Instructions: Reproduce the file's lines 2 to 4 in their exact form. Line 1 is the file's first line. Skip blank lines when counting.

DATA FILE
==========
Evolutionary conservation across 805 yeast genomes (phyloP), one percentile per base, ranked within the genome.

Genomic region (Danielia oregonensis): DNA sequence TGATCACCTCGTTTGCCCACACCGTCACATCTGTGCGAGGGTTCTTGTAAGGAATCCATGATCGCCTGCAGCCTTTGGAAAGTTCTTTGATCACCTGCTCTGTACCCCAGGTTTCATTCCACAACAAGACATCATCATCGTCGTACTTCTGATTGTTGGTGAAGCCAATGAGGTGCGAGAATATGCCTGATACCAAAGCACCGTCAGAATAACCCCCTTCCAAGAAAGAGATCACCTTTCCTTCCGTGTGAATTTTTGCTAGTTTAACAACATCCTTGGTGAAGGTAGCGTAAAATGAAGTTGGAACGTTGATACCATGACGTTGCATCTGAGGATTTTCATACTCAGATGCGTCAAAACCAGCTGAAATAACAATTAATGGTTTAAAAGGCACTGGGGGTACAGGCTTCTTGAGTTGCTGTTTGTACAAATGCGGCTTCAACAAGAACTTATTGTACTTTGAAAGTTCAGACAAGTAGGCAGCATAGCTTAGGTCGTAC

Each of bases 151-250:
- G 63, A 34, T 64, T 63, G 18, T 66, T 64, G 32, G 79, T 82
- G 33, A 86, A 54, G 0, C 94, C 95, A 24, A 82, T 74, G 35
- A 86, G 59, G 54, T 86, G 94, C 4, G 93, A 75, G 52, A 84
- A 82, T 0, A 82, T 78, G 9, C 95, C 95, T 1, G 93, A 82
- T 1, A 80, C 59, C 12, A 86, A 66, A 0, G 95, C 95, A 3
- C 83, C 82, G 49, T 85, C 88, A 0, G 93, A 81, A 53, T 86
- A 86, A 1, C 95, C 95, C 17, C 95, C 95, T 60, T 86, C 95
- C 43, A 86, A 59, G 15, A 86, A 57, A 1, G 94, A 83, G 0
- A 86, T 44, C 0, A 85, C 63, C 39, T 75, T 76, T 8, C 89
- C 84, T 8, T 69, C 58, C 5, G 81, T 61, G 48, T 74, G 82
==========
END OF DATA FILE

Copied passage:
Genomic region (Danielia oregonensis): DNA sequence TGATCACCTCGTTTGCCCACACCGTCACATCTGTGCGAGGGTTCTTGTAAGGAATCCATGATCGCCTGCAGCCTTTGGAAAGTTCTTTGATCACCTGCTCTGTACCCCAGGTTTCATTCCACAACAAGACATCATCATCGTCGTACTTCTGATTGTTGGTGAAGCCAATGAGGTGCGAGAATATGCCTGATACCAAAGCACCGTCAGAATAACCCCCTTCCAAGAAAGAGATCACCTTTCCTTCCGTGTGAATTTTTGCTAGTTTAACAACATCCTTGGTGAAGGTAGCGTAAAATGAAGTTGGAACGTTGATACCATGACGTTGCATCTGAGGATTTTCATACTCAGATGCGTCAAAACCAGCTGAAATAACAATTAATGGTTTAAAAGGCACTGGGGGTACAGGCTTCTTGAGTTGCTGTTTGTACAAATGCGGCTTCAACAAGAACTTATTGTACTTTGAAAGTTCAGACAAGTAGGCAGCATAGCTTAGGTCGTAC

Each of bases 151-250:
- G 63, A 34, T 64, T 63, G 18, T 66, T 64, G 32, G 79, T 82